(619) 528-2530, (858) 481-4956 or (760) 431-2010
Grady & Associates Attorneys at Law Grady & Associates - Attorneys at LawHighly Experienced Employment Law Attorneys Main Navigation

May 2010 Archives

Grady and Associates Wins Reinstatement for a Wrongfully Discharged Community College District Tenured Professor

In a significant victory potentially applicable to many other California community college faculty members, Attorneys Dennis Grady and Kenneth Baisch of the Grady and Associates Law Firm have won reinstatement of a wrongfully discharged Community College professor.  Sam Farahani, a tenured professor of international relations and public policy, was fired by San Diego Community College District in violation of his due process rights under the California Education Code.  After he was fired, Grady and Associates filed suit (a Writ of Mandate) in San Diego Superior Court seeking his reinstatement.  The court ordered Mr. Farahani reinstated with full back pay, seniority and benefits.  San Diego Community College then appealed to the Fourth District Court of Appeals which upheld the Superior Court's decision.  Mr. Farahani was reinstated to work with the San Diego Community College District with full back pay, seniority benefits and attorneys' fees.  Farahani v San Diego Community College District, et al., California Court of Appeal, Fourth Appellate District Case No. DO54087 (2010).

Deaf State Employees File Discrimination Lawsuit Against CA

Several deaf and hard-of-hearing state employees have filed a lawsuit in San Francisco Superior Court against the state of California alleging pervasive discrimination in the workplace. Seven state employees are named as plaintiffs and the lawsuit seeks class action status. The plaintiffs claim that the state has violated both the Americans with Disabilities Act and the Rehabilitation Act. The discrimination lawsuit seeks improvement to the state procedures for deaf and hard-of-hearing employees and attorney fees.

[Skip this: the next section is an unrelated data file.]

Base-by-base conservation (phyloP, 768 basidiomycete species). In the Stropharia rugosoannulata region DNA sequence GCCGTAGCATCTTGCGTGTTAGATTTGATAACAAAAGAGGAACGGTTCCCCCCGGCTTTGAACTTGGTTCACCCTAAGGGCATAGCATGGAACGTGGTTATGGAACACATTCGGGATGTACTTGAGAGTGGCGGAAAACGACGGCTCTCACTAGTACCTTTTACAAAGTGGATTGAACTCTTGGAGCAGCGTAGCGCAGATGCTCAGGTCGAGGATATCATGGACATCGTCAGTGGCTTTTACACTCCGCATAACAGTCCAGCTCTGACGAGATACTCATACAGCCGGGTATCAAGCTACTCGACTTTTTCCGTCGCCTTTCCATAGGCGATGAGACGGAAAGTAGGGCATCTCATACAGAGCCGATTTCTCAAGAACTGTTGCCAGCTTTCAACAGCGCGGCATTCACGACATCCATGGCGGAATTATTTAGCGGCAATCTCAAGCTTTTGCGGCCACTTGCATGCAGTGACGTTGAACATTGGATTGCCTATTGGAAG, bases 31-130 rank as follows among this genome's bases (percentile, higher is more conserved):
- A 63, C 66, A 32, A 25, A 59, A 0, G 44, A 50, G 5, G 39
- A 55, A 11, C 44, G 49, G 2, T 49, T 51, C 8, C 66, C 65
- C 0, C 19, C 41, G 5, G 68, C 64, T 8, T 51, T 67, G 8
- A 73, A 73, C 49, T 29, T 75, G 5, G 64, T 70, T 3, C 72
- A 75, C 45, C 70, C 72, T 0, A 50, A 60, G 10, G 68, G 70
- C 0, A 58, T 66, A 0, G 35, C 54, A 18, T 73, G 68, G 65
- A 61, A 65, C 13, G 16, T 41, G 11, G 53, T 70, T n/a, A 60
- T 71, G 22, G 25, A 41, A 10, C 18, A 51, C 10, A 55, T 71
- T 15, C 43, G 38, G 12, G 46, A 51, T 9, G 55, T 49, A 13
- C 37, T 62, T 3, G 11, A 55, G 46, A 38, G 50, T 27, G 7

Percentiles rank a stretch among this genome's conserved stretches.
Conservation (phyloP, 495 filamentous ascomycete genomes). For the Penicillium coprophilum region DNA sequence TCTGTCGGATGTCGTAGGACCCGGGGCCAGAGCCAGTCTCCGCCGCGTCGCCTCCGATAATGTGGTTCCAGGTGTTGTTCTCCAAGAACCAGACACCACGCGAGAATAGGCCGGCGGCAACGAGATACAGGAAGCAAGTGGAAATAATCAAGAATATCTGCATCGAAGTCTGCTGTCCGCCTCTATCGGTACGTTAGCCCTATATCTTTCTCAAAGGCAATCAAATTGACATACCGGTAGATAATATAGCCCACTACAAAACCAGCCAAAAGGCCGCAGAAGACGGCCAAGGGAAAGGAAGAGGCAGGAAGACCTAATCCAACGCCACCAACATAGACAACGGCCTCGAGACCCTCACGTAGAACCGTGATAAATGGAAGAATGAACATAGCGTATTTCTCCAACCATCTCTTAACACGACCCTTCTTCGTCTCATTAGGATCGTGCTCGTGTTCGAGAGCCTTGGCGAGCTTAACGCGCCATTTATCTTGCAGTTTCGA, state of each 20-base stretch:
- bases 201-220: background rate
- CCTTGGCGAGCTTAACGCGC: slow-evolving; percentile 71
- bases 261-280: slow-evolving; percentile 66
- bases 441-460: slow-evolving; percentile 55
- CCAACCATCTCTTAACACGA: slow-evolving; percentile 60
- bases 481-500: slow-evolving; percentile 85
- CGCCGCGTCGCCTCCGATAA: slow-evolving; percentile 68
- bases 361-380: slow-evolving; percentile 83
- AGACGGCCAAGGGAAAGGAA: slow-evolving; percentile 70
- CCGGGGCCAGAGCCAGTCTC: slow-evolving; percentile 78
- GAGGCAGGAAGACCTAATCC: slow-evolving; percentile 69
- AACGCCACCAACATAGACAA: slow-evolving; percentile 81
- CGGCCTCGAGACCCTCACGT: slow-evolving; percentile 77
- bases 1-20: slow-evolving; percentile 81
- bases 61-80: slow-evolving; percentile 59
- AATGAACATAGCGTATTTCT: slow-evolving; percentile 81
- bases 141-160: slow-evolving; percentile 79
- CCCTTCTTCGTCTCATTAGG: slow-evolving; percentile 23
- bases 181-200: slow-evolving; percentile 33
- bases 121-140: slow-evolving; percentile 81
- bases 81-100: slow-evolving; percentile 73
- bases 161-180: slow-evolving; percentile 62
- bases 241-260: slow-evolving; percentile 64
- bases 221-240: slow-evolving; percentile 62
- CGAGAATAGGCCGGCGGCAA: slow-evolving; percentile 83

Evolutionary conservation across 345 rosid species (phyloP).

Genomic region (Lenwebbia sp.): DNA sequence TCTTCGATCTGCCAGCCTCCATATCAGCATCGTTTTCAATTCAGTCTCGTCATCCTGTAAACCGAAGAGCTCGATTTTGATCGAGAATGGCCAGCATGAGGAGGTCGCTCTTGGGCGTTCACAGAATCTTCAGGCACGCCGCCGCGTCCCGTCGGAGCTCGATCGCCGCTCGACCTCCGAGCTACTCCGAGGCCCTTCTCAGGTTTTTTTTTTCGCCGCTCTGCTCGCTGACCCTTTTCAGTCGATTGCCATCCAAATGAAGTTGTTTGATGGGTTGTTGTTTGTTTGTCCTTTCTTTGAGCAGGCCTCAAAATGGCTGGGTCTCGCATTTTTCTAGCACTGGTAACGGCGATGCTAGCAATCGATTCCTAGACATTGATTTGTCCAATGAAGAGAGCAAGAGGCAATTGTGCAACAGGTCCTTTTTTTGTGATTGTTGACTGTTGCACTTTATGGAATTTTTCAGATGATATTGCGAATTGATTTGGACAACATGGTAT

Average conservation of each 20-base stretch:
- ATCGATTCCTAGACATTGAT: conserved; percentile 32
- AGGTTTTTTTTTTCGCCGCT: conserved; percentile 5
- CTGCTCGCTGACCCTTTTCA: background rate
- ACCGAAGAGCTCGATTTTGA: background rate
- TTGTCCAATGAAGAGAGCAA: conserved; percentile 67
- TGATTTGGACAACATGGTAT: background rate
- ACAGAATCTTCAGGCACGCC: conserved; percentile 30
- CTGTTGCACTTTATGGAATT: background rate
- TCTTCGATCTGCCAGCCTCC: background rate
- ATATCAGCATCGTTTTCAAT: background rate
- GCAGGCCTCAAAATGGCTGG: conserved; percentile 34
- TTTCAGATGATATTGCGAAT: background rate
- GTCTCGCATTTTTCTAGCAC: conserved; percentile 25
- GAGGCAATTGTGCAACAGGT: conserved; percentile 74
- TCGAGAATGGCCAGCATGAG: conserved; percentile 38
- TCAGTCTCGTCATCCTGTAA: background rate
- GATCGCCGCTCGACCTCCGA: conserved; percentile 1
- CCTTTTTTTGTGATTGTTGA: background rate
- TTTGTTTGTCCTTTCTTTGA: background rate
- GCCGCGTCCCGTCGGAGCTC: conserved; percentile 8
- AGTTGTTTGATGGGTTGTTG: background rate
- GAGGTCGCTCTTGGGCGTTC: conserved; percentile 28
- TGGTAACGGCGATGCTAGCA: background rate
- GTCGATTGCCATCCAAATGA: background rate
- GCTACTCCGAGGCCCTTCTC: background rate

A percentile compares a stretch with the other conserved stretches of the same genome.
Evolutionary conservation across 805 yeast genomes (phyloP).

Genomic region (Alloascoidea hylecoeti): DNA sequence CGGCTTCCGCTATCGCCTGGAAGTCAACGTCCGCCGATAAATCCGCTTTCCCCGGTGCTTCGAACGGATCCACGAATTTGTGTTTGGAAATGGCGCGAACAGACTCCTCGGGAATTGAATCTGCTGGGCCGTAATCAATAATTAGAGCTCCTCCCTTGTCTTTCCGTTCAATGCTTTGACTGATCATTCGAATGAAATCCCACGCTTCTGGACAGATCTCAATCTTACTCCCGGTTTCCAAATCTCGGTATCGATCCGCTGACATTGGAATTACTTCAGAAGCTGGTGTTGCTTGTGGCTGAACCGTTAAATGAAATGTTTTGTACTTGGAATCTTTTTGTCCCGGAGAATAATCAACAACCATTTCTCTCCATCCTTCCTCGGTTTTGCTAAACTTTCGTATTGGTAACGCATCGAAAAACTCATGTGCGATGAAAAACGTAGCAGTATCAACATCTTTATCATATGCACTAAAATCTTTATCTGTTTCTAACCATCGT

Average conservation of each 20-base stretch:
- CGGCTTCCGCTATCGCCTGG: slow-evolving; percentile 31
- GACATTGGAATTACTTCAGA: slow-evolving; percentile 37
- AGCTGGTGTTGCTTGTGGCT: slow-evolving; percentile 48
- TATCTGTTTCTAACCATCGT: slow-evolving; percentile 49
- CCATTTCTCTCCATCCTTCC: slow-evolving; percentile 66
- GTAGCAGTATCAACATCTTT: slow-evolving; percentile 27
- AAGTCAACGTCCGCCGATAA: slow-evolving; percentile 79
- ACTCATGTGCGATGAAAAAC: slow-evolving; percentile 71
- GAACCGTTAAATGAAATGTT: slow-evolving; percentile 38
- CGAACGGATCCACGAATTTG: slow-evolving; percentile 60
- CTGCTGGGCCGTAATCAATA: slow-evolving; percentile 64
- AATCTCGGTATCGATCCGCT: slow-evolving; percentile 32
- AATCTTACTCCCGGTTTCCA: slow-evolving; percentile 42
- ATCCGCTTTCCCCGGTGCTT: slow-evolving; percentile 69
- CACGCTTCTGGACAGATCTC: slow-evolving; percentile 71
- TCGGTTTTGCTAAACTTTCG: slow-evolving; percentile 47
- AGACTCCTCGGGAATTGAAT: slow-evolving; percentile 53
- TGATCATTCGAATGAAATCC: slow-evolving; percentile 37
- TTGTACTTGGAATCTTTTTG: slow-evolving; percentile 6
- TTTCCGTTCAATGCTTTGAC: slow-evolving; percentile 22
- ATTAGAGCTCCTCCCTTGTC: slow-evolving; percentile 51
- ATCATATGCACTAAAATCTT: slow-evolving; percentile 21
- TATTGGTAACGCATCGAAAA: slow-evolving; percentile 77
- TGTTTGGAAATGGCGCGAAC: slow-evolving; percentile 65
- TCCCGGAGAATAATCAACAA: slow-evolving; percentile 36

Arguments Heard Wednesday in Google Age Discrimination Case

The Supreme Court of California heard arguments today in San Francisco in an age discrimination case against Google. Brian Reid brought the age discrimination lawsuit against his former employer alleging that he was wrongfully terminated because he didn't fit in with the youth-centric culture at Google. The state's high court is not deciding whether Reid was discriminated against, but whether Reid's case presents enough evidence to go to trial.

California Man Sues Former Employer for Wrongful Termination

The Court of Appeals of California made a decision filed last week in a California wrongful termination case. The appellant, Diaz, was fired from his job as a trucker for Central Freight Lines, Inc. in 2007.

California Court Rules Out Wrongful Termination in Law Firm Case

A California court's summary judgment was filed on Wednesday in regards to a wrongful termination case against a San Francisco law firm. Appellant Sandra Chew's accusations of wrongful termination following the April 4, 2007 loss of her job has met defeat--twice.

Sexual Harassment Suit Filed in California Against Steven Seagal

Star of the film "Under Siege," Steven Seagal is now under some serious legal scrutiny. A California civil suit alleging sexual harassment has been filed against him, putting his new reality show, "Lawman," on hold.

Revisiting Medical Marijuana and Employment in California

A recent decision by the Oregon Supreme Court empowered businesses in the state to strictly enforce their zero-tolerance drug policies against those who use medical marijuana. Specifically, the court found that "Under Oregon's employment discrimination laws, employers are not required to accommodate an employee's use of medical marijuana."

Federal Appeals Court Certifies Wal-Mart Discrimination Suit

The 9th U.S. Circuit Court of Appeals, based in San Francisco, recently ruled that the class action discrimination lawsuit against retail giant Wal-Mart Stores, Inc. can move forward. Specifically, the court granted class certification, meaning the lawsuit can be brought as a class action because it met a set of rather strict requirements under the Federal Rules of Civil Procedure.